Compare any two graphics cards:
GeForce 8800 GT 512MB vs Radeon HD 5670
IntroThe GeForce 8800 GT 512MB makes use of a 65 nm design. nVidia has clocked the core speed at 600 MHz. The GDDR3 memory works at a frequency of 900 MHz on this specific model. It features 112 SPUs along with 56 Texture Address Units and 16 ROPs.
Compare that to the Radeon HD 5670, which has a clock frequency of 775 MHz and a GDDR5 memory speed of 1000 MHz. It also features a 128-bit bus, and makes use of a 40 nm design. It features 400(80x5) SPUs, 20 TAUs, and 8 ROPs.
Battlefield Bad Company 2
Mass Effect 2
Supreme Commander 2
Radeon HD 5670 wins
(Based entirely on the benchmarks listed above)
When combining all game benchmark scores on this page together, the Radeon HD 5670 wins overall, by 7 FPS. Please note that we do not have the results of every benchmark ever done for these cards, so the results may differ wildly in different games.
Power Usage and Theoretical Benchmarks
Power Consumption (Max TDP)
Theoretically speaking, the Radeon HD 5670 should be a little bit faster than the GeForce 8800 GT 512MB overall. (explain)
Texel RateThe GeForce 8800 GT 512MB will be quite a bit (about 117%) better at AF than the Radeon HD 5670. (explain)
Pixel RateIf using a high resolution is important to you, then the GeForce 8800 GT 512MB is the winner, and very much so. (explain)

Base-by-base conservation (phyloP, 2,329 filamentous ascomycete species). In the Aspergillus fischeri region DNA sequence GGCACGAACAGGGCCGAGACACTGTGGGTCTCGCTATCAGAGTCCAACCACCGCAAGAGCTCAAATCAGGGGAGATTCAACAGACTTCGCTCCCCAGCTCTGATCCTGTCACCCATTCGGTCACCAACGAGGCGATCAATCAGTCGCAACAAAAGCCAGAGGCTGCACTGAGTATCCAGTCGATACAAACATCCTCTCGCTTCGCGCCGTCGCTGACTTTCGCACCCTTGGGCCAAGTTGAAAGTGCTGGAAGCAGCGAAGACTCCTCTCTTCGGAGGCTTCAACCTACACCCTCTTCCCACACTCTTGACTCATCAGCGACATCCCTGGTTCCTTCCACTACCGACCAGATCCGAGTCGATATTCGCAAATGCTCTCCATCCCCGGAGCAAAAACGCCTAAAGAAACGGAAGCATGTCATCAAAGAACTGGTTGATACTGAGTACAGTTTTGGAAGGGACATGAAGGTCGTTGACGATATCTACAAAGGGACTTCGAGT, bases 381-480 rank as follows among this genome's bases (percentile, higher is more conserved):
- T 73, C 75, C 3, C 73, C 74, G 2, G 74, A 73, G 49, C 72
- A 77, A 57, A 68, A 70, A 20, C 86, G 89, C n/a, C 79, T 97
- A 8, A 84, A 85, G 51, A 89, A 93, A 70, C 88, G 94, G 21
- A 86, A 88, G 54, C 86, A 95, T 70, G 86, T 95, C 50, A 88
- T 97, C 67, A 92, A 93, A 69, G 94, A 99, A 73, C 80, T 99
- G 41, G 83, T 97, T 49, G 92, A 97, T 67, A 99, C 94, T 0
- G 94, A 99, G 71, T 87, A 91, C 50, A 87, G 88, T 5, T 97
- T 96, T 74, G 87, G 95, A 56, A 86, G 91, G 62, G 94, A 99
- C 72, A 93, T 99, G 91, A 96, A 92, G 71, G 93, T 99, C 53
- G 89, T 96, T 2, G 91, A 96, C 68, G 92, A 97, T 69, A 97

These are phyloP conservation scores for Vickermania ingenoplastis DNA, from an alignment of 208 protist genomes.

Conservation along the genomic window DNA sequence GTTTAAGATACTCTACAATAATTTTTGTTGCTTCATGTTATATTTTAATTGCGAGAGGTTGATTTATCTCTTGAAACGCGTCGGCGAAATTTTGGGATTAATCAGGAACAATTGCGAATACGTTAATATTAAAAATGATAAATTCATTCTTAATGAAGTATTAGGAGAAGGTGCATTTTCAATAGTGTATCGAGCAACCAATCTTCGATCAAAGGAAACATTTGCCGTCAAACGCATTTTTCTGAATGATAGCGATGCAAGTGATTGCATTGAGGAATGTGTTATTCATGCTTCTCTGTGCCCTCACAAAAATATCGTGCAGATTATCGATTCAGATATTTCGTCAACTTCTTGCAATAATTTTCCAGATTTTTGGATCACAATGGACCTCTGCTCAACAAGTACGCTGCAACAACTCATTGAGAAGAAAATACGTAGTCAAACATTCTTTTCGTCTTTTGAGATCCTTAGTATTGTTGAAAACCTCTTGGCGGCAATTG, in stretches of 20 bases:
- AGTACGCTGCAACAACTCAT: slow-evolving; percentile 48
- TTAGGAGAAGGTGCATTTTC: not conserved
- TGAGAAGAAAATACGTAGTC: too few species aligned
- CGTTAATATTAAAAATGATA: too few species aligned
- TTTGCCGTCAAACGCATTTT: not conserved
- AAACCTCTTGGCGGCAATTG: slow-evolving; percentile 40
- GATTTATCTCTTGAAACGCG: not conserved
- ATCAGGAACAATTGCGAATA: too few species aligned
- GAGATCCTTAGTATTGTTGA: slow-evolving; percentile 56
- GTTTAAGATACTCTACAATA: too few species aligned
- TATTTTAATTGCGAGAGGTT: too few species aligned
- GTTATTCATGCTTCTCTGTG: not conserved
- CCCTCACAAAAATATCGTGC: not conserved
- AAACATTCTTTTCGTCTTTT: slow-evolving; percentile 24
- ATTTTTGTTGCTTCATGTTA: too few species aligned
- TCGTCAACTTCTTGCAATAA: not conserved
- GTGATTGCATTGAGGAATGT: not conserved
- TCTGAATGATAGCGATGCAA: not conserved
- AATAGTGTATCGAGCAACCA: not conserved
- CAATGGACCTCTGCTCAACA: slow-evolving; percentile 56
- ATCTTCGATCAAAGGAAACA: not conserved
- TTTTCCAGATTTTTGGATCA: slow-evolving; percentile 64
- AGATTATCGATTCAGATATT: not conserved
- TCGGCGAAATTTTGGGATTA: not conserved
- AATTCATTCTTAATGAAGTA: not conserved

Please note that the above 'benchmarks' are all just theoretical - the results were calculated based on the card's specifications, and real-world performance may (and probably will) vary at least a bit.
Please note that the price comparisons are based on search keywords - sometimes it might show cards with very similar names that are not exactly the same as the one chosen in the comparison. We do try to filter out the wrong results as best we can, though.
Memory Bandwidth: Bandwidth is the max amount of data (in units of MB per second) that can be moved over the external memory interface within a second. It is worked out by multiplying the interface width by its memory speed. If the card has DDR RAM, the result should be multiplied by 2 once again. If DDR5, multiply by 4 instead. The better the bandwidth is, the faster the card will be in general. It especially helps with anti-aliasing, HDR and higher screen resolutions.
Texel Rate: Texel rate is the maximum amount of texture map elements (texels) that can be applied per second. This is worked out by multiplying the total number of texture units by the core clock speed of the chip. The better the texel rate, the better the graphics card will be at handling texture filtering (anisotropic filtering - AF). It is measured in millions of texels applied in a second.
Pixel Rate: Pixel rate is the maximum amount of pixels that the graphics chip could possibly record to its local memory per second - measured in millions of pixels per second. Pixel rate is calculated by multiplying the amount of colour ROPs by the clock speed of the card. ROPs (Raster Operations Pipelines - sometimes also referred to as Render Output Units) are responsible for filling the screen with pixels (the image). The actual pixel rate also depends on lots of other factors, most notably the memory bandwidth of the card - the lower the bandwidth is, the lower the ability to get to the max fill rate.